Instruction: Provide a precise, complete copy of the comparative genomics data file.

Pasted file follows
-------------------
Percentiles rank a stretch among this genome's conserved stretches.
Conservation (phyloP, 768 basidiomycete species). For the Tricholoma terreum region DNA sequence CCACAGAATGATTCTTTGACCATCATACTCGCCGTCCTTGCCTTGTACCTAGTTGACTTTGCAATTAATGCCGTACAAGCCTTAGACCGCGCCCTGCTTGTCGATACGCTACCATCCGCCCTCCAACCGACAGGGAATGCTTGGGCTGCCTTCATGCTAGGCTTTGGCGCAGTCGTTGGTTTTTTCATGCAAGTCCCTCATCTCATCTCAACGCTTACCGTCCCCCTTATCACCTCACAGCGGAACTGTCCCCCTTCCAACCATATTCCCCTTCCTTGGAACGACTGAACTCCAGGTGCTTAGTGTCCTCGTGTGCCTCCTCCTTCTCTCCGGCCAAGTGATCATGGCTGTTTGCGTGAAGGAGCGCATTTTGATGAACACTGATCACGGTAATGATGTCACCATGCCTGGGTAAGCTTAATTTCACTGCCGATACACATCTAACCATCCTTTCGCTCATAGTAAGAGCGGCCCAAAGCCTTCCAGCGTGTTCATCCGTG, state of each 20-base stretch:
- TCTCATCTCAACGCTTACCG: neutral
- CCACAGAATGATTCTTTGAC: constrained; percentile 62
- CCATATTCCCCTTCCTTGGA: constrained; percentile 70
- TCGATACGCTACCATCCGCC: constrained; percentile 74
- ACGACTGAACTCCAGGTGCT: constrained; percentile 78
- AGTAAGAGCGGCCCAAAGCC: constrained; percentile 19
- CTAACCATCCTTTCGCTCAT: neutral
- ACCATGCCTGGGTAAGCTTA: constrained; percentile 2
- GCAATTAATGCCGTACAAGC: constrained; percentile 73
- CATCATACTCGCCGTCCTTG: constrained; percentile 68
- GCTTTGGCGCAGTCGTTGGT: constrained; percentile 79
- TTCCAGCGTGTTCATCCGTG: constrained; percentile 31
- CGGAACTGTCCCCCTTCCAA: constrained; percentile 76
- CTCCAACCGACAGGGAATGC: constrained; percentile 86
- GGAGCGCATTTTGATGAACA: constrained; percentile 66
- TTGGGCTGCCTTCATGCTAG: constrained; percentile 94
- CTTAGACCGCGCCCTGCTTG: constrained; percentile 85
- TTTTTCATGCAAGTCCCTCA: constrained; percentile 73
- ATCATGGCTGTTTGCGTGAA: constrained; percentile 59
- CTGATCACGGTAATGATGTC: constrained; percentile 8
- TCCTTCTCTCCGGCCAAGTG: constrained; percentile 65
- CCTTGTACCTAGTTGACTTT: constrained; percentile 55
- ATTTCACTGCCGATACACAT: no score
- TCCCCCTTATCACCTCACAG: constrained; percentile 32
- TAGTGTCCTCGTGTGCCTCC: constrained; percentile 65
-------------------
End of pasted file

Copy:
Percentiles rank a stretch among this genome's conserved stretches.
Conservation (phyloP, 768 basidiomycete species). For the Tricholoma terreum region DNA sequence CCACAGAATGATTCTTTGACCATCATACTCGCCGTCCTTGCCTTGTACCTAGTTGACTTTGCAATTAATGCCGTACAAGCCTTAGACCGCGCCCTGCTTGTCGATACGCTACCATCCGCCCTCCAACCGACAGGGAATGCTTGGGCTGCCTTCATGCTAGGCTTTGGCGCAGTCGTTGGTTTTTTCATGCAAGTCCCTCATCTCATCTCAACGCTTACCGTCCCCCTTATCACCTCACAGCGGAACTGTCCCCCTTCCAACCATATTCCCCTTCCTTGGAACGACTGAACTCCAGGTGCTTAGTGTCCTCGTGTGCCTCCTCCTTCTCTCCGGCCAAGTGATCATGGCTGTTTGCGTGAAGGAGCGCATTTTGATGAACACTGATCACGGTAATGATGTCACCATGCCTGGGTAAGCTTAATTTCACTGCCGATACACATCTAACCATCCTTTCGCTCATAGTAAGAGCGGCCCAAAGCCTTCCAGCGTGTTCATCCGTG, state of each 20-base stretch:
- TCTCATCTCAACGCTTACCG: neutral
- CCACAGAATGATTCTTTGAC: constrained; percentile 62
- CCATATTCCCCTTCCTTGGA: constrained; percentile 70
- TCGATACGCTACCATCCGCC: constrained; percentile 74
- ACGACTGAACTCCAGGTGCT: constrained; percentile 78
- AGTAAGAGCGGCCCAAAGCC: constrained; percentile 19
- CTAACCATCCTTTCGCTCAT: neutral
- ACCATGCCTGGGTAAGCTTA: constrained; percentile 2
- GCAATTAATGCCGTACAAGC: constrained; percentile 73
- CATCATACTCGCCGTCCTTG: constrained; percentile 68
- GCTTTGGCGCAGTCGTTGGT: constrained; percentile 79
- TTCCAGCGTGTTCATCCGTG: constrained; percentile 31
- CGGAACTGTCCCCCTTCCAA: constrained; percentile 76
- CTCCAACCGACAGGGAATGC: constrained; percentile 86
- GGAGCGCATTTTGATGAACA: constrained; percentile 66
- TTGGGCTGCCTTCATGCTAG: constrained; percentile 94
- CTTAGACCGCGCCCTGCTTG: constrained; percentile 85
- TTTTTCATGCAAGTCCCTCA: constrained; percentile 73
- ATCATGGCTGTTTGCGTGAA: constrained; percentile 59
- CTGATCACGGTAATGATGTC: constrained; percentile 8
- TCCTTCTCTCCGGCCAAGTG: constrained; percentile 65
- CCTTGTACCTAGTTGACTTT: constrained; percentile 55
- ATTTCACTGCCGATACACAT: no score
- TCCCCCTTATCACCTCACAG: constrained; percentile 32
- TAGTGTCCTCGTGTGCCTCC: constrained; percentile 65